10. Combat rules. While I like the idea of using a skill chosen from a set to attack and defend (D&D4 does that, btw, modulo the opposedness) and the surprisingly concise and fun rules for attacking multiple targets, most of the specific aspects of anime combat are not addressed. No talking that gives you real combar bonuses, no hostage rules, no power escalation, lousy second wind, etc.
  11. Size. Let’s face it: no-one is going to read a 265 page long document just to fish out the 10% that he’d need as a basis to build his own variant to run his own game. I still believe it is possible to design a more or less universal game system suitable for any playable anime (examples of unplayable anime: FLCL, TWHE) and better and more fine-grained than BESM, but Anime d20 is too far off.
  12. Lack of examples. I do realise this is an SRD I’m reading, but still the lack of examples and references ruins it too. It would look much better with 10 or 20 pages explaning the core rules, followed by example settings, say, 5 pages a piece.

Save or Die

December 18, 2008

‘Save or die’ is one of the most well-known anti-patterns in game design. It names the situation when one roll can decide the faith of the character. Save or die can be a system feature, but usually when talked about, it’s a bug: when the player wants to roll a lot of dice in a witty way, rolling once and dying isn’t exactly what you call fun. To get you the feel of it, here Whole Grain Games blog provides a typical yet nice example of how the problem can be addressed.

Is ‘save or die’ an inherently evil ephemera? I don’t think so. One just has to be very careful as to where to use it. That’s one of the reasons I like D&D4’s concept of tiers that clear separate heroes of one power level from the rest. Within such a tier there should be absolutely no save or die effects: if you want to prove your superiority, you have to work on that. However, against creatures from a lower tier, it should be totally possible: wail of the banshee is awesome shit if it kills all minions and insignificant characters to clear the stage, so to say, for the real action. You would’ve killed the poor bastards anyway.

This usage is the same as the much more revered ‘say yes or roll the dice’. When you are sure you can beat the enemy, it’s better to beat’em up in one shot and save the screen time for more exciting stuff. If you’re not sure, start rolling!

Ore wa katsu!

December 15, 2008

Revisiting the topic of hero advancement, this time for game of shounen genre.

The biggest distinction is that in shounen you just don’t level up until you really need to. Yes, that’s right, you don’t level up until you need to. You can go through a lot, withstand horrible training conditions, overcome hordes of (smaller) enemies, punch the sandbag a million of times, but you don’t automatically gain new abilities or at least you’re not confident enough to show them in public, until you meet an opponent far above your current level, and then you decide: Ok, now I do need to grow. I won’t even give examples here: basically every main hero in every goddamn show has this knack, he grows inconsistently, intuitively, reactively, on-the-fly, on-demand.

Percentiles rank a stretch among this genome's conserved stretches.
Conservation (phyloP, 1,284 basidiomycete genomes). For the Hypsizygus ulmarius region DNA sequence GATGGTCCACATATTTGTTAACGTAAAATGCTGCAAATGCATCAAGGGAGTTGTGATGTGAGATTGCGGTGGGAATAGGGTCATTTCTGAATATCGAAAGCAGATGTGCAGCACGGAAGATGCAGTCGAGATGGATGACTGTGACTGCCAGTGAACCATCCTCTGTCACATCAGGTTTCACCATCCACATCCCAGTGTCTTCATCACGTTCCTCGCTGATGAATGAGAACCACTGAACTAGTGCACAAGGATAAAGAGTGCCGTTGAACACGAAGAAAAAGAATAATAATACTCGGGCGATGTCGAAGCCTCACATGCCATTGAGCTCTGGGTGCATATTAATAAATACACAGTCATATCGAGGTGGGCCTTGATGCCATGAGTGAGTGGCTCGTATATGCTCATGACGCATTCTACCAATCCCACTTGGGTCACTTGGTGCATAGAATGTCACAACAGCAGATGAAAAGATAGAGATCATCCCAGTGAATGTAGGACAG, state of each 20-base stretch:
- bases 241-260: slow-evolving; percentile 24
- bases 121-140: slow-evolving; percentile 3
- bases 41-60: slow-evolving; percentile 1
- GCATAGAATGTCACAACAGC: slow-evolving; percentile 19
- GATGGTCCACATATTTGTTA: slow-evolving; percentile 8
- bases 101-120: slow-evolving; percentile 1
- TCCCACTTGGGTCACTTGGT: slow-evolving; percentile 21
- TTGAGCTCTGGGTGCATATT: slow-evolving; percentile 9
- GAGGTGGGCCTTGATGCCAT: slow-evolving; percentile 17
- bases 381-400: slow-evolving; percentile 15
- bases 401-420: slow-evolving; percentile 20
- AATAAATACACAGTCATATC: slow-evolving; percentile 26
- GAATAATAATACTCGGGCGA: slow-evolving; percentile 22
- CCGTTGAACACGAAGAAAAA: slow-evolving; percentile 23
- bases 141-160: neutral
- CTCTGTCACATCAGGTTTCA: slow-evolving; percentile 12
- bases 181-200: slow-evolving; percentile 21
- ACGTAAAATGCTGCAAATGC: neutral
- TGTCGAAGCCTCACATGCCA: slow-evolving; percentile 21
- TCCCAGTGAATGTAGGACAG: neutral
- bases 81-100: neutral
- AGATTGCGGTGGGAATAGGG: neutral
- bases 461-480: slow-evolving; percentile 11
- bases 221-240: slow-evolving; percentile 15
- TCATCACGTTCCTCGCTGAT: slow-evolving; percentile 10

Apparently, you should be careful about two limits: the minimum should be possible to boost when you really need to get your friends to go all ‘wow, he’s on a different level now!’; the maximum should be limited to avoid unnecessary godmoding and keep power level elevation on a leash. Let’s just pretend we’re designing a game with this element, so we use the classic pattern of awarding the hero with some growth points for training, for new inventory and for anything else suitable. When the decisive fight starts, the player can decide when to use those growth points to actually grow.

The most important outcome is that the choice of opponents has now story impact. The path that you take, counted in defeated enemies, fully determines the set of abilities you wind up with. In fantasy you grow within an archetype (i.e., an archer or a wizard) and whether you were shooting orcs of giant bees, doesn’t matter. Here it doesn’t matter what your ideal is: the events you participate in and the decisions you take during them — that’s what makes you what you are.

Battle mode

October 3, 2008

There’re genres where there is a clear distinction between “normal mode” and a “battle mode” of a character. Recall fighting anime where the heroes sometimes possess epic godlike powers, but are able to have quarrels with their friends and lovers without snapping their necks and disintegrating them with a blink of an eye. D&D4 has a similar kind of attitude with the concept of “short rest” when a character can spend 5 minutes and some healing surges and be as good as new even after a death-threatening battle.

In the project that I’m working on right now, an unnamed yet fantasy heartbreaker, I’ll try to go all the way here. Why the hell should we keep track of exact amount of hit points if a character is not battling? It is the same loss of time and effort as keeping track of every copper piece an epic character spends on food and tips. We can roll for the hp the moment a hero enters battle, not at chargen time. I believe this is a cool idea.